I still had reservations about Pope Francis, until I read his encyclical Laudato Si’, since when I reckon this bloke’s the real thing.
Whilst I recommend sitting down and reading the whole encyclical–a magnificently intelligent piece–here are what I reckon are several highlights: We’re bombarded with “… tendentious analyses which neglect parts of reality …” This needs to be changed “..so as to hear…” “…the cry of the earth and the cry of the poor.”
Currently “…priority tends to be given to speculation and the pursuit of financial gain, which fail to take the context into account, let alone the effects on human dignity and the material environment.”
“…. once certain resources have been depleted, the scene will be set for new wars, albeit under the guise of noble claims.”
Reminding us of Leviticus 25:23: “The land shall not be sold in perpetuity … ” he says: “St John Paul II forcefully reaffirmed this teaching, stating that ‘God gave the earth to the whole human race, without excluding or favouring anyone’.”
We’ve suffered “misguided anthropocentrism” and “…expansion of oligopolies for the production of cereals and other products needed for their cultivation.”
However, it is “…troubling that, when some of the ecological movement defend the integrity of the environment, rightly demanding that certain limits be imposed on scientific research, they sometimes fail to apply those same principles to human life.”
Under his heading “Integral Ecology”, the relationship between nature and society, Francis has this to say: “We urgently need a humanism capable of bringing together the different fields of knowledge, including economics, in the service of a more integral and integrating vision.”
“An integral ecology is inseparable from the notion of the common good, a central and unifying principal of social ethics.”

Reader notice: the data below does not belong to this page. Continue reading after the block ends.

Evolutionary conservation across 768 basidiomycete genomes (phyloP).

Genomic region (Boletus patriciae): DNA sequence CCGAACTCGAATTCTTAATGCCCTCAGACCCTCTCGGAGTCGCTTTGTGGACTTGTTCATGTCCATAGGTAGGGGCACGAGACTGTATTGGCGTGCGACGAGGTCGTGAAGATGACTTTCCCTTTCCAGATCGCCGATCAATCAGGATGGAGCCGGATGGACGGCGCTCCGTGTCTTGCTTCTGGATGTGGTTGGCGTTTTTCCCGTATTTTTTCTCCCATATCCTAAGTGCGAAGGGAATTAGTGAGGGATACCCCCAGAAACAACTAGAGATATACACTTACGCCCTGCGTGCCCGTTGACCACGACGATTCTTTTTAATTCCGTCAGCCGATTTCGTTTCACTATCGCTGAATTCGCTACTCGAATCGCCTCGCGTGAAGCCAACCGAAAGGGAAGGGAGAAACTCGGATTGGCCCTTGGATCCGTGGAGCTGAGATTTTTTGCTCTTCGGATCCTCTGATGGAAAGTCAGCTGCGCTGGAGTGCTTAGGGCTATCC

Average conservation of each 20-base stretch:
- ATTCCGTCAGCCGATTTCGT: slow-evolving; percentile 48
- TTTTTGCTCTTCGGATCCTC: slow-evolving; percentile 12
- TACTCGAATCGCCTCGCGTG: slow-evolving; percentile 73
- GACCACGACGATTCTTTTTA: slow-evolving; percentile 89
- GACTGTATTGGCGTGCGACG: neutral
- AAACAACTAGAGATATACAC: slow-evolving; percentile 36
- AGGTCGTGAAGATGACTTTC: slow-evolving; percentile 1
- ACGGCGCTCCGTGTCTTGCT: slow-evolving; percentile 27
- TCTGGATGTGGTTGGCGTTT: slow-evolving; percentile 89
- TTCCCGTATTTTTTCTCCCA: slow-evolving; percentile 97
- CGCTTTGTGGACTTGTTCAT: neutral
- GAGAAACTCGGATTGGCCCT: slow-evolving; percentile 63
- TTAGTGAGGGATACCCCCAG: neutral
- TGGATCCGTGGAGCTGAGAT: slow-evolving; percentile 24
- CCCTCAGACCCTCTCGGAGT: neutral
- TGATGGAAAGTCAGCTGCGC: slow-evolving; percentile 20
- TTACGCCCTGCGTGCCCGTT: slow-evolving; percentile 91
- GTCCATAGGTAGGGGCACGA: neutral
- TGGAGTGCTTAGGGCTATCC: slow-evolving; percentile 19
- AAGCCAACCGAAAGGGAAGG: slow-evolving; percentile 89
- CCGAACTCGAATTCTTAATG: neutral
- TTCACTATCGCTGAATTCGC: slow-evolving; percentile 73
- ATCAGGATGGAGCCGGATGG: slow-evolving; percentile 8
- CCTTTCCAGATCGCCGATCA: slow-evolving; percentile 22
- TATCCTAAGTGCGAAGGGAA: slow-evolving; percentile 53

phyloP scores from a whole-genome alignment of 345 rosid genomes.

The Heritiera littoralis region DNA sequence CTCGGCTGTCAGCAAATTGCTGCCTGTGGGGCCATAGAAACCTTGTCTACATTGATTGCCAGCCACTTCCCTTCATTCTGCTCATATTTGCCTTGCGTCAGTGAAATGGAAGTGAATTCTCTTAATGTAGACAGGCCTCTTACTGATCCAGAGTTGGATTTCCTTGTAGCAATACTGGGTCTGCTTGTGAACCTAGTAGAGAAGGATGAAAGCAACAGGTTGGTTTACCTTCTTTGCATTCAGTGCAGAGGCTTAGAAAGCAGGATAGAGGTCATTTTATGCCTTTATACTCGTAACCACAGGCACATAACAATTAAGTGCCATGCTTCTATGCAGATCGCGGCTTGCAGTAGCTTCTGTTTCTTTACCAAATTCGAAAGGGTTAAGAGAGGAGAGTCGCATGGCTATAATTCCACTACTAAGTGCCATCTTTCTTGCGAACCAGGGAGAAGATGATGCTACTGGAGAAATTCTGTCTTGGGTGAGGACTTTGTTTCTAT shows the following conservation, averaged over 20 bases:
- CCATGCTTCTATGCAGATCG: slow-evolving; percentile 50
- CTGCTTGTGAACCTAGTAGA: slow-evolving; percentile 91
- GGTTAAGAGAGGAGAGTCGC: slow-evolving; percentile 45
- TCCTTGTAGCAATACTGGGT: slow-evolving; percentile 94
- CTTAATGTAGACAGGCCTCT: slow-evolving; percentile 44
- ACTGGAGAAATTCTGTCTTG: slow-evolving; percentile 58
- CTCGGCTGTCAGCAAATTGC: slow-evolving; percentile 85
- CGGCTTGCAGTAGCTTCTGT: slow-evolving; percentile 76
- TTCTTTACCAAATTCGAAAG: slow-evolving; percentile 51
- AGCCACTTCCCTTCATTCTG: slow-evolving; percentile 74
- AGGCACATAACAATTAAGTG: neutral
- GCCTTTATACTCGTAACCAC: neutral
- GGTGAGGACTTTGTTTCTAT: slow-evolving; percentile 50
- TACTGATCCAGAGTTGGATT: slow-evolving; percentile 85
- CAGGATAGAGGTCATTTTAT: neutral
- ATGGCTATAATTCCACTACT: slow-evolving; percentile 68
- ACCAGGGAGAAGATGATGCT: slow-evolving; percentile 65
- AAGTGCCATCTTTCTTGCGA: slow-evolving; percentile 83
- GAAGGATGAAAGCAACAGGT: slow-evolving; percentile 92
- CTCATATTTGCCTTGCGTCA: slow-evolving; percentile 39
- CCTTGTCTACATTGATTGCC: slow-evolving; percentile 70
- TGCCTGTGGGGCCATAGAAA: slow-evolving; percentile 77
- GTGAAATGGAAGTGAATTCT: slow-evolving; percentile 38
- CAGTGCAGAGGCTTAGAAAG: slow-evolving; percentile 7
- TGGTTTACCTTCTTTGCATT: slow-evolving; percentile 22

“The global economic crises have made painfully obvious the detrimental effects of disregarding our common destiny …”
“Doomsday predictions can no longer be met with irony or disdain.”
“The strategy of buying and selling ‘carbon credits’ can lead to a new form of speculation which would not help reduce the emission of polluting gases worldwide. This system seems to provide a quicker and easy solution under the guise of a certain commitment to the environment …”
“The myopia of power politics delays the inclusion of a far-sighted environmental agenda within the overall agenda of governments.”
“… the Church does not presume to settle scientific questions or to replace politics. But I am concerned to encourage an honest and open debate …”
“Today, in view of the common good, there is an urgent need for politics and economics to enter into frank dialogue in the service of life, especially human life. Saving banks at any cost, making the public pay the price ….. only reaffirms the absolute power of a financial system ….”
Laudato Si’ covers much ground elegantly and is soundly argued.